When you first start out as a freelance writer, you’re excited to take on each and every job that comes your way.
People are willing to pay me to do what I love? I don’t have to answer to a boss or brave that morning commute? Heck yes!
But once the initial shock and awe passes, you start to realize something: Not every job is worth it.
Sure, every project offers payment (in some form, hopefully) but when you get down to the heart of it, sometimes that payment just simply isn’t enough.
It took me a while to come to grips with it, but it’s OK to say no to a job. Yes, it feels foreign … wrong, even. Turning away money? A chance to get your name out there? Samples for your portfolio? Isn’t that just crazy?
Definitely not. And here’s why:
You need to enjoy what you’re doing
You didn’t get into freelance writing to just clock in, clock out and collect that paycheck. That’s what you’re running away from! Keep that in mind when a job sounds less than ideal. Sure, you’re passing on a few dollars, but you know what? It also frees you up for more enjoyable jobs – ones you’ll be more excited and passionate about. And that’s the whole point of this adventure we’re all on.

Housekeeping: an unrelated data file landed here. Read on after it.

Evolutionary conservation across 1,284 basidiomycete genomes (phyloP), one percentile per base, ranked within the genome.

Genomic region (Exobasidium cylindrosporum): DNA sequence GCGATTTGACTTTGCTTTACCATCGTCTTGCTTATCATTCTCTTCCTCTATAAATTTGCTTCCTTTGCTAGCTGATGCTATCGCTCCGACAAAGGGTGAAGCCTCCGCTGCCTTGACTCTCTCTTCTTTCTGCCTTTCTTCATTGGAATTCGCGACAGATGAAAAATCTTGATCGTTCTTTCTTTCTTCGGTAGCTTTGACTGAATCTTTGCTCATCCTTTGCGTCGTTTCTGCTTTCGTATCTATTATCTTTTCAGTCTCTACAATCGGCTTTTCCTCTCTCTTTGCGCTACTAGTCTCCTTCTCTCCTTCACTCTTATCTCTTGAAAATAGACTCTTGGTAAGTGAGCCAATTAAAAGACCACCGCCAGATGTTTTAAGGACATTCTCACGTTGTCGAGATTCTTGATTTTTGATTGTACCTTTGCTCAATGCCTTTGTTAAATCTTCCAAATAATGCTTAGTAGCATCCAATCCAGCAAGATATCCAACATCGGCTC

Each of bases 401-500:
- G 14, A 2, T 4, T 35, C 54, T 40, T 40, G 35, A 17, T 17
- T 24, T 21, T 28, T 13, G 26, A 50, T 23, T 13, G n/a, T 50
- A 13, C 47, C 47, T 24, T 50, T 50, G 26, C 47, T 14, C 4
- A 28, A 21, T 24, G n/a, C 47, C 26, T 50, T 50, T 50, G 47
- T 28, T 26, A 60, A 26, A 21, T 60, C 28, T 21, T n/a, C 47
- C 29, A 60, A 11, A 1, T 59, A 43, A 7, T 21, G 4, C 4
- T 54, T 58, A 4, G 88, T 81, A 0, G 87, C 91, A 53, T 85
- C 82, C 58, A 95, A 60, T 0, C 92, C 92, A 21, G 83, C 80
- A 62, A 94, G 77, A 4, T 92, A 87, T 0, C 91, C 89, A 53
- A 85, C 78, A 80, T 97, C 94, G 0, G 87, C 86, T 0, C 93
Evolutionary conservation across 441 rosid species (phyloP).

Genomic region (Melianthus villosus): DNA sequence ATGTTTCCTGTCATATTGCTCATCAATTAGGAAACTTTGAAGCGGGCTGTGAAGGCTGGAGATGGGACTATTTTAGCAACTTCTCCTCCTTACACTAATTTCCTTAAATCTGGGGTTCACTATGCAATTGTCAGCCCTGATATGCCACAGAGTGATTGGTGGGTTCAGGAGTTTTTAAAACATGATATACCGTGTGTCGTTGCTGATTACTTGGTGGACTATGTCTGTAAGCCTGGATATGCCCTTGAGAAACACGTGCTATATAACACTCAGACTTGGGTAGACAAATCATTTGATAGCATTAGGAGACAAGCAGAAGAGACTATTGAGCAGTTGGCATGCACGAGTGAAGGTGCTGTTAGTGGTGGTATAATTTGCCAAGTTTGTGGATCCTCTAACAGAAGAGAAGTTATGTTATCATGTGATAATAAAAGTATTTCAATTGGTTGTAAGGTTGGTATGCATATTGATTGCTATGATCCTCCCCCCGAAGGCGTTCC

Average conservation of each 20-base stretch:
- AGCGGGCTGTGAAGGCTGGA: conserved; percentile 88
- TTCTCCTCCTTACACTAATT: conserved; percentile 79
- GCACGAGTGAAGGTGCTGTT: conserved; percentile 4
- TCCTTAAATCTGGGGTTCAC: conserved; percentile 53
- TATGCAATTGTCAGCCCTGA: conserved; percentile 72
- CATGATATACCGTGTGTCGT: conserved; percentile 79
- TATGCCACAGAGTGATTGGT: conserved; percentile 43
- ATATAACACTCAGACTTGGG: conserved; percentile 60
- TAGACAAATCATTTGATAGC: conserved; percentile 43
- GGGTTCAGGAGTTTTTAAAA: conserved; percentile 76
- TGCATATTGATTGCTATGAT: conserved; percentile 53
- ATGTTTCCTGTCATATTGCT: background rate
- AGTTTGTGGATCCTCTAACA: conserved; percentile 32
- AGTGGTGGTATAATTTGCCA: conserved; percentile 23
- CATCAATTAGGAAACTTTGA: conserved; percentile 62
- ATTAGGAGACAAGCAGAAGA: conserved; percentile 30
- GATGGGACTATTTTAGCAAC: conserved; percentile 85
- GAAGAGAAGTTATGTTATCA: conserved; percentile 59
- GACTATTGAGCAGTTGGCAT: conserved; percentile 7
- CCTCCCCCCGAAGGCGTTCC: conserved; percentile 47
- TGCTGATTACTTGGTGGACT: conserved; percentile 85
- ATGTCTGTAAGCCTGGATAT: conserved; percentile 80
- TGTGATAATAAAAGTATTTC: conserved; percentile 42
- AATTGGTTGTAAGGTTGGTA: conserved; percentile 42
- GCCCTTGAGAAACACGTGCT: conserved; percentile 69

It needs to be worth your time
If someone wants to hire you for a few pennies a word or a flat fee that just isn’t enough to cover all the time, resources and energy you’ll put into the piece, always, always, always say no. At the bare minimum, a project needs to compensate you properly for your talents and time – and if it doesn’t do that, wait for the next project that will.
It should further your career
Not all samples are created equal. Just churning out a random ghostwritten blog post isn’t going to give you the portfolio fodder you need to lock down big-name clients, so if that’s what has you saying “yes” to too many projects, get that idea out of your mind pronto. To be truly successful as a freelance writer, you need to choose a niche – and all assignments you take on should help you delve further and further into that space, either in knowledge, through experience or by giving you quality samples to show potential clients.
Following these simple guidelines and saying NO to projects that just aren’t worth it will make you a more effective, more profitable and, ultimately, happier freelance writer in the long term. Believe me, I walked the “yes man” road (and for way too long.) Saying “no” will take you much, much further.
What are some reasons you’ve turned down jobs? Let me know in the comments.